Sodium and potassium current in neonatal rat carotid body cells following chronic in vivo hypoxia

Research output: Contribution to journalArticle

27 Citations (Scopus)

Abstract

Chronic hypoxic acclimatization modifies ventillatory reflexes arising from carotid body stimulation. To explore this, the effects of in vivo chronic hypoxia on membrane currents were quantified in chemoreceptive carotid body glomus cells. Pregnant rats were maintained in either normoxia (NORM: inspired oxygen tension 141 mmHg), or hypoxia (CHX: inspired oxygen tension 80 mmHg) from day 3 of gestation, to day 5-10 postpartum. Whole cell patch clamp recordings were then made from the mechanically and enzymatically dissociated carotid body glomus cells of the rat pups (NORM: 41 cells, CHX: 36 cells) and comparisons of means ± S.E.M. were made with unpairedt-tests. Glomus cells were bright under phase contrast illumination, formed clusters, were histochemically positive for catecholamines and possessed voltage-potassium currents that were depressed by acute hypoxia. Acclimatization to chronic hypoxia did not affect rat pup whole body mass (CHX: 12.0 ± 0.7 g vs. NORM: 11.0 ± 0.2 g), but it significantly increased blood hematocrit (CHX: 48.7 ± 0.9% vs. NORM: 37.8 ± 0.5%%,P < 0.05). Sodium current was not uniformly present in glomus cells from either group, but sodium current was observed in a greater proportion of glomus cells isolated from the chronically hypoxic pups (CHX: 72% vs. NORM: 46%,P < 0.05). The mean peak tetrodotoxin-sensitive sodium current evoked by -70 to + 10 mV depolarizations was greater after hypoxic acclimatization (CHX: -100 ± 25 vs. NORM: -38 ± 15 pA,P < 0.05), but the sodium current density (pA/pF) was unchanged. In contrast, the mean peak voltage potassium current (pA) evoked by -70 mV to 0 mV depolarizations was unchanged by acclimatization, but the potassium current density (pA/pF) was reduced (P < 0.05). Unchanged sodium current density coupled with decreased potassium current density may make glomus cells more excitable during exposure to chronic in vivo hypoxia.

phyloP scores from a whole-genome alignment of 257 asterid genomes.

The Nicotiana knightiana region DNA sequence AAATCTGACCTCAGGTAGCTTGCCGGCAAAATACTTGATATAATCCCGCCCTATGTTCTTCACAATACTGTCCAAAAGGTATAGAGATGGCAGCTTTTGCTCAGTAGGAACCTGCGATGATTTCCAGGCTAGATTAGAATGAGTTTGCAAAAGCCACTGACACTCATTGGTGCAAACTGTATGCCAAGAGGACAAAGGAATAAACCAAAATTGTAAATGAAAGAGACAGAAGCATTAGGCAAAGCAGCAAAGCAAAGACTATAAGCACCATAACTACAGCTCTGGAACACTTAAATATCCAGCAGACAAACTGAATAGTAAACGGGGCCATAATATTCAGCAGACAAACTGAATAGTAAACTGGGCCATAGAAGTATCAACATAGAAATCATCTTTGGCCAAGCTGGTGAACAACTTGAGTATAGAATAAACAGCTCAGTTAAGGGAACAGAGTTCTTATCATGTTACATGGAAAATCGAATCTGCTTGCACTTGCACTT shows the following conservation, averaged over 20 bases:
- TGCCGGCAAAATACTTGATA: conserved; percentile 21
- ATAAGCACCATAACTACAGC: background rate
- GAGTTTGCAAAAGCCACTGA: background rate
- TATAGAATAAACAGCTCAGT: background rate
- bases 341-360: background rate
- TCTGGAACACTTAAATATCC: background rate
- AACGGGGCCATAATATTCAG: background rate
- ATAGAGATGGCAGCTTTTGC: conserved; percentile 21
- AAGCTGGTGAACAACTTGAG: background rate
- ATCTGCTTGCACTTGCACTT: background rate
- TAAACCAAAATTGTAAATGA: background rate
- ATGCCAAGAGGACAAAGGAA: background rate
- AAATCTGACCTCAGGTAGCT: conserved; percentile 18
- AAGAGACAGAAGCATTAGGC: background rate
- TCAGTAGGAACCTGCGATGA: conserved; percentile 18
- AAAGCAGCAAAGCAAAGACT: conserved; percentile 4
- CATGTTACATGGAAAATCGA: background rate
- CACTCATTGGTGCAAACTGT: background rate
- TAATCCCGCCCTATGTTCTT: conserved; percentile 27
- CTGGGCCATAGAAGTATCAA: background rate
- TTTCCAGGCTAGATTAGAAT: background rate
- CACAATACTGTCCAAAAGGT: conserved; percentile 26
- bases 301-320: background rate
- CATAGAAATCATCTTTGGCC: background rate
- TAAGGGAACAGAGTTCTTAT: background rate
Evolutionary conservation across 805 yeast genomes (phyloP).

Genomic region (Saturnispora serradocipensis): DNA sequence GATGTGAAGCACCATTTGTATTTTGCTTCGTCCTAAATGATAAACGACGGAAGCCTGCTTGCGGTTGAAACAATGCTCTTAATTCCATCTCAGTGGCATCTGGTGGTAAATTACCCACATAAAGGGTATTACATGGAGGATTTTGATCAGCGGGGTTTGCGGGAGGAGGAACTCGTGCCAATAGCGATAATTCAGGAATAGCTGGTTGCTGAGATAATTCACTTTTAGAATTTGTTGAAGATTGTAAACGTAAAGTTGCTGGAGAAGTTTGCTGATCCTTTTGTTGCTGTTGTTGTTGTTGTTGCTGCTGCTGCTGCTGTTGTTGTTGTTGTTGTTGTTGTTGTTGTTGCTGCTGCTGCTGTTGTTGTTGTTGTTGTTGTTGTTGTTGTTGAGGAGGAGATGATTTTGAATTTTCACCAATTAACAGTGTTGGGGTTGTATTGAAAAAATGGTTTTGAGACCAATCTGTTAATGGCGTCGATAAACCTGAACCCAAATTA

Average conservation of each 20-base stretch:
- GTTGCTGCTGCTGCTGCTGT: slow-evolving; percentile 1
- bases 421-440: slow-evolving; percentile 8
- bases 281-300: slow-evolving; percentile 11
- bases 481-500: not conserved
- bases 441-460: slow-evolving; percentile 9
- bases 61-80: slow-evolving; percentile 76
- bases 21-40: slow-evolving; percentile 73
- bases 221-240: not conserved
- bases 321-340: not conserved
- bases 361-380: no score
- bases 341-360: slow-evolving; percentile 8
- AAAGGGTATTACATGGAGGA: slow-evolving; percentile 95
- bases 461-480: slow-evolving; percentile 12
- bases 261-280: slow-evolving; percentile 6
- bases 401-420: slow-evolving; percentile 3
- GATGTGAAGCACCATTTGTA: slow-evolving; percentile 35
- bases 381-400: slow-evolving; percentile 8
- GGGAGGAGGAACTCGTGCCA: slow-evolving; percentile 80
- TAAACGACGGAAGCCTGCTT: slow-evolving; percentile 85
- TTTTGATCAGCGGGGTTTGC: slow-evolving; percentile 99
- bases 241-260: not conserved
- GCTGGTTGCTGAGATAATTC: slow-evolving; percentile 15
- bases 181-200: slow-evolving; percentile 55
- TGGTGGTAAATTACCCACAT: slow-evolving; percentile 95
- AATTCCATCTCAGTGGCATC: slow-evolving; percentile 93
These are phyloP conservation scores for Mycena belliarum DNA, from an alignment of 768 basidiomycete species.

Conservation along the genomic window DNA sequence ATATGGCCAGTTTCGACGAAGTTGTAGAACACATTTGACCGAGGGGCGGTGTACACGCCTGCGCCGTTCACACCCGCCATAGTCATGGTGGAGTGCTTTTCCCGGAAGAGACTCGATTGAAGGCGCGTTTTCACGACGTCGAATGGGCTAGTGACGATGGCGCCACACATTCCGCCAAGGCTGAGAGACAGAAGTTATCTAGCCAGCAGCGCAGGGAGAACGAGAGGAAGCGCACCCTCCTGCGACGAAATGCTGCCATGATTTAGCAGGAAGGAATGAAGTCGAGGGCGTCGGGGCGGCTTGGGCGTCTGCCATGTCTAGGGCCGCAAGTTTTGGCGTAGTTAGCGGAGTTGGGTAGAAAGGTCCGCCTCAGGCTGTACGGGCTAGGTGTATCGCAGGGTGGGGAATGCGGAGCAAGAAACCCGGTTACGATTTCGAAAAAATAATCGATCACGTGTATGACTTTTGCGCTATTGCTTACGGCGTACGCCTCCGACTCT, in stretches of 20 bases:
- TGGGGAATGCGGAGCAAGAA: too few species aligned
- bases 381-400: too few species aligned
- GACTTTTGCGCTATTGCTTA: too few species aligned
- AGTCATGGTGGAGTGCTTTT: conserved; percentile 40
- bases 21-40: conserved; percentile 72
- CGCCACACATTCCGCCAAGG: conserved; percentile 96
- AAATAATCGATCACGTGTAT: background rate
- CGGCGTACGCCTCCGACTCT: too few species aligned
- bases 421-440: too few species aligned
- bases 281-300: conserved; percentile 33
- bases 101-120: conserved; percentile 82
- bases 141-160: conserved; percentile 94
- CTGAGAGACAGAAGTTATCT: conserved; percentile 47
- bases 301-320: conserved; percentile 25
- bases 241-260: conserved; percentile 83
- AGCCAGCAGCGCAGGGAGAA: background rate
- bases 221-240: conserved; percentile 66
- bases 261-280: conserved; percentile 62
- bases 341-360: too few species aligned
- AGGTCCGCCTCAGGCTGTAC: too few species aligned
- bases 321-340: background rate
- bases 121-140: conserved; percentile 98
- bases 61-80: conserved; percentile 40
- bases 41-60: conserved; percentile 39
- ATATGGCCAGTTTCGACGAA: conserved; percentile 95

Original languageEnglish (US)
Pages (from-to)42-50
Number of pages9
JournalBrain Research
Volume699
Issue number1
DOIs
StatePublished - Nov 13 1995
Externally publishedYes

Fingerprint

Carotid Body
Potassium
Sodium
Acclimatization
Oxygen
Hypoxia
Tetrodotoxin
Lighting
Hematocrit
Postpartum Period
Catecholamines
Reflex
Pregnancy
Membranes

Keywords

  • Acclimatization
  • Chemoreceptor
  • Glomus
  • Ion channel
  • Oxygen
  • Patch clamp
  • Tetrodotoxin

ASJC Scopus subject areas

  • Developmental Biology
  • Molecular Biology
  • Clinical Neurology
  • Neuroscience(all)

Cite this

Sodium and potassium current in neonatal rat carotid body cells following chronic in vivo hypoxia. / Hempleman, Steven C.

In: Brain Research, Vol. 699, No. 1, 13.11.1995, p. 42-50.

Research output: Contribution to journalArticle

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abstract = "Chronic hypoxic acclimatization modifies ventillatory reflexes arising from carotid body stimulation. To explore this, the effects of in vivo chronic hypoxia on membrane currents were quantified in chemoreceptive carotid body glomus cells. Pregnant rats were maintained in either normoxia (NORM: inspired oxygen tension 141 mmHg), or hypoxia (CHX: inspired oxygen tension 80 mmHg) from day 3 of gestation, to day 5-10 postpartum. Whole cell patch clamp recordings were then made from the mechanically and enzymatically dissociated carotid body glomus cells of the rat pups (NORM: 41 cells, CHX: 36 cells) and comparisons of means ± S.E.M. were made with unpairedt-tests. Glomus cells were bright under phase contrast illumination, formed clusters, were histochemically positive for catecholamines and possessed voltage-potassium currents that were depressed by acute hypoxia. Acclimatization to chronic hypoxia did not affect rat pup whole body mass (CHX: 12.0 ± 0.7 g vs. NORM: 11.0 ± 0.2 g), but it significantly increased blood hematocrit (CHX: 48.7 ± 0.9{\%} vs. NORM: 37.8 ± 0.5{\%}{\%},P < 0.05). Sodium current was not uniformly present in glomus cells from either group, but sodium current was observed in a greater proportion of glomus cells isolated from the chronically hypoxic pups (CHX: 72{\%} vs. NORM: 46{\%},P < 0.05). The mean peak tetrodotoxin-sensitive sodium current evoked by -70 to + 10 mV depolarizations was greater after hypoxic acclimatization (CHX: -100 ± 25 vs. NORM: -38 ± 15 pA,P < 0.05), but the sodium current density (pA/pF) was unchanged. In contrast, the mean peak voltage potassium current (pA) evoked by -70 mV to 0 mV depolarizations was unchanged by acclimatization, but the potassium current density (pA/pF) was reduced (P < 0.05). Unchanged sodium current density coupled with decreased potassium current density may make glomus cells more excitable during exposure to chronic in vivo hypoxia.",
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